The way the U.S. Navy is buying the mission modules planned for the Littoral Combat Ship could lead to cost increases, according to a Government Accountability Office report released on Thursday.
“The Navy continues to buy systems that are still in development, demonstrating significant performance issues, and not meeting all requirements—a practice that we have previously shown increases costs,” read the report.
The so-called “concurrent acquisition strategy,” has so far delivered three Mine Countermeasures (MCM), four Surface Warfare (SUW) and no Antisubmarine Warfare modules for testing.
According to the GAO, the program is estimated to cost a total of $3.58 billion from the start in Fiscal Year 2004 to Fiscal Year 2017 for an estimated 65 modules for use on either class of the LCS.
However, the first mission modules for the Littoral Combat Ship are not expected to reach full operational capability until 2018, 14 years after start of the LCS program, read the report.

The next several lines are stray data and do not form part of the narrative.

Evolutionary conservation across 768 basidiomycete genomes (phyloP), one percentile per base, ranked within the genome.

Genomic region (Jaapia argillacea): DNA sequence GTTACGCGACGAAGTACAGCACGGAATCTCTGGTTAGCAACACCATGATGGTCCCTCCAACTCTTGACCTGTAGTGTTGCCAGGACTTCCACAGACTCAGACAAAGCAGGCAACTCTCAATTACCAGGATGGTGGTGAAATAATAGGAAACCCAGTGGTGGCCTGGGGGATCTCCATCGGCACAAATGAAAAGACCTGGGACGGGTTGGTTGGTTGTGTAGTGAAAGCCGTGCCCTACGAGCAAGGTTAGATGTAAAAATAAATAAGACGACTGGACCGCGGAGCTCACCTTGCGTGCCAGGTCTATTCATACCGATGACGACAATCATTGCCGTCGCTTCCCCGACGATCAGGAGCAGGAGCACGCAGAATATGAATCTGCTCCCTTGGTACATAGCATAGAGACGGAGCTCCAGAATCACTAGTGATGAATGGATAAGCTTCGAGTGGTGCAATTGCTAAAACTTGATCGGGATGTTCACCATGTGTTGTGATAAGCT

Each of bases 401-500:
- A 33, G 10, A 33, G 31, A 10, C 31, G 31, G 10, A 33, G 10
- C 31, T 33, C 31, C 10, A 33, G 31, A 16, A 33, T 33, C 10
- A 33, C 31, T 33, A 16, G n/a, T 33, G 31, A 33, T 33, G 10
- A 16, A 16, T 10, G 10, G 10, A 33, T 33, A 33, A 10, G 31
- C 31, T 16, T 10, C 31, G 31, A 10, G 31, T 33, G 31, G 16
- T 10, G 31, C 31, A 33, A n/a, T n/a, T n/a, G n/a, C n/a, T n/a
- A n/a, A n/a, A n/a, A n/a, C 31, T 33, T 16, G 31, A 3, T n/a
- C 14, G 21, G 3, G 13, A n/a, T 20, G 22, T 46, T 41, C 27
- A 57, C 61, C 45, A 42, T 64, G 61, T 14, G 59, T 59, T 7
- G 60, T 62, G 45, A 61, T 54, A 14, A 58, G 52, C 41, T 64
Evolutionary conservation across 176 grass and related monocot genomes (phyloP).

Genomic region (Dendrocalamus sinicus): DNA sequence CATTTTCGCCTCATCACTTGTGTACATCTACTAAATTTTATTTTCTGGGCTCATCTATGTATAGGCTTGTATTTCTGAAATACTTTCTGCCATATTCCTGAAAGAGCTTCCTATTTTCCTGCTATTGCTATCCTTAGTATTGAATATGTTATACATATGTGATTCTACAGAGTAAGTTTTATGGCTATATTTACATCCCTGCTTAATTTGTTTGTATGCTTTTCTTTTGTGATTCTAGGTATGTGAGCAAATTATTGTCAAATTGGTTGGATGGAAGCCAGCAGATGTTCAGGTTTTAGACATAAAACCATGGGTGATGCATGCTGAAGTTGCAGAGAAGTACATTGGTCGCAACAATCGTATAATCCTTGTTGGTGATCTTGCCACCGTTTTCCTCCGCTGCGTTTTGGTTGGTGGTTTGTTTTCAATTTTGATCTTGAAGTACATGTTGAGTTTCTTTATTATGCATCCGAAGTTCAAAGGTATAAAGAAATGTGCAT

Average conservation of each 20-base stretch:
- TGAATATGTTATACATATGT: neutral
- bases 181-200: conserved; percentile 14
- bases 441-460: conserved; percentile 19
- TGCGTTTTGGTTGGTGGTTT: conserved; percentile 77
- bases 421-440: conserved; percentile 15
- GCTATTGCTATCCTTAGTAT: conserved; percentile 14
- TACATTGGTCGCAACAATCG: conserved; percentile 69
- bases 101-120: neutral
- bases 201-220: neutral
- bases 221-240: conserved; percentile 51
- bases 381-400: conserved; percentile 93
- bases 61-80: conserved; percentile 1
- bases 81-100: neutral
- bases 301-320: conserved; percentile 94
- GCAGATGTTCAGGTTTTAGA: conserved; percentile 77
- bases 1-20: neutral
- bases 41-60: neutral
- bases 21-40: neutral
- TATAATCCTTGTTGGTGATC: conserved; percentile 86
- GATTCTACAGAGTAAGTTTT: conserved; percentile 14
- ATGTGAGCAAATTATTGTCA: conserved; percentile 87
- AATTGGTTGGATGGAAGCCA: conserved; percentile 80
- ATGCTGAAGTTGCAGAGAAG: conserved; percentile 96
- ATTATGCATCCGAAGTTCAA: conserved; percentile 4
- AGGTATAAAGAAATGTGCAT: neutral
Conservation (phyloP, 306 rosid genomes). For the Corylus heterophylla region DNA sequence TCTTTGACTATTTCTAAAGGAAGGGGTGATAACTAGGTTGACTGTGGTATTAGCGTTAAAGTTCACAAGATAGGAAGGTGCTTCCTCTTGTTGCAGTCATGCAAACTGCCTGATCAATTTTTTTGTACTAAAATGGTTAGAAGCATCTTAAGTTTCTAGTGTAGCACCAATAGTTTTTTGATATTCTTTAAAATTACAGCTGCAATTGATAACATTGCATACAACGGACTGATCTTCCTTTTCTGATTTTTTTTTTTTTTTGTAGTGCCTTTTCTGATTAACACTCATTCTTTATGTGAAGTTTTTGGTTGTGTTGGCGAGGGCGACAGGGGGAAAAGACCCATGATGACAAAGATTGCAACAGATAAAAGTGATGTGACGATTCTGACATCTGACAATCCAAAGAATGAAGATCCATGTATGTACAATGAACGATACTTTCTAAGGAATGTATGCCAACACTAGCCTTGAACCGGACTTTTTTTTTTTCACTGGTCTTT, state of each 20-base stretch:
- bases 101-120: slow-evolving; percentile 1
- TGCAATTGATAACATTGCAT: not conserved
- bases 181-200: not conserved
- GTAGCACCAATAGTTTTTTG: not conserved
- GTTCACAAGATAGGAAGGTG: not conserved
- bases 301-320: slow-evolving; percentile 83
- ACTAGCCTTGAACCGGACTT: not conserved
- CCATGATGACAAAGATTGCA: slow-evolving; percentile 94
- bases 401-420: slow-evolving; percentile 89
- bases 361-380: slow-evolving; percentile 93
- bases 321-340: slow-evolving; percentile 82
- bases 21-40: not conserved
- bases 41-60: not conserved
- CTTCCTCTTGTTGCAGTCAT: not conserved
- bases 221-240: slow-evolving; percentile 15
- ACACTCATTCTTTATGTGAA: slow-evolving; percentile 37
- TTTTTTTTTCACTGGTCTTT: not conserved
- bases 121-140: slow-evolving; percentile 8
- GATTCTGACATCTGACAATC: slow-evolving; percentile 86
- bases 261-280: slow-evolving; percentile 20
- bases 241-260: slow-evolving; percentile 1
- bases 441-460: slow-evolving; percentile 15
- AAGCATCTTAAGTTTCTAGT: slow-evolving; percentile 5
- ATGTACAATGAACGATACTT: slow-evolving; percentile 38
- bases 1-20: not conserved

“According to the Navy, the critical technologies in these modules are mature,” read the report. “However, several systems continue to experience performance issues and the Navy has yet to fully integrate these technologies and test them on board an LCS in a realistic environment.
USS Independence (LCS-2) is currently testing the MCM module and USS Freedom (LCS-1).
The MCM package has suffered reliability problems with its remote mine-hunting vehicle and laser mine detection systems. The package expects to be fully mission capable by 2018.
The Navy is testing a prototype surface-to-surface missile system with the SUW package.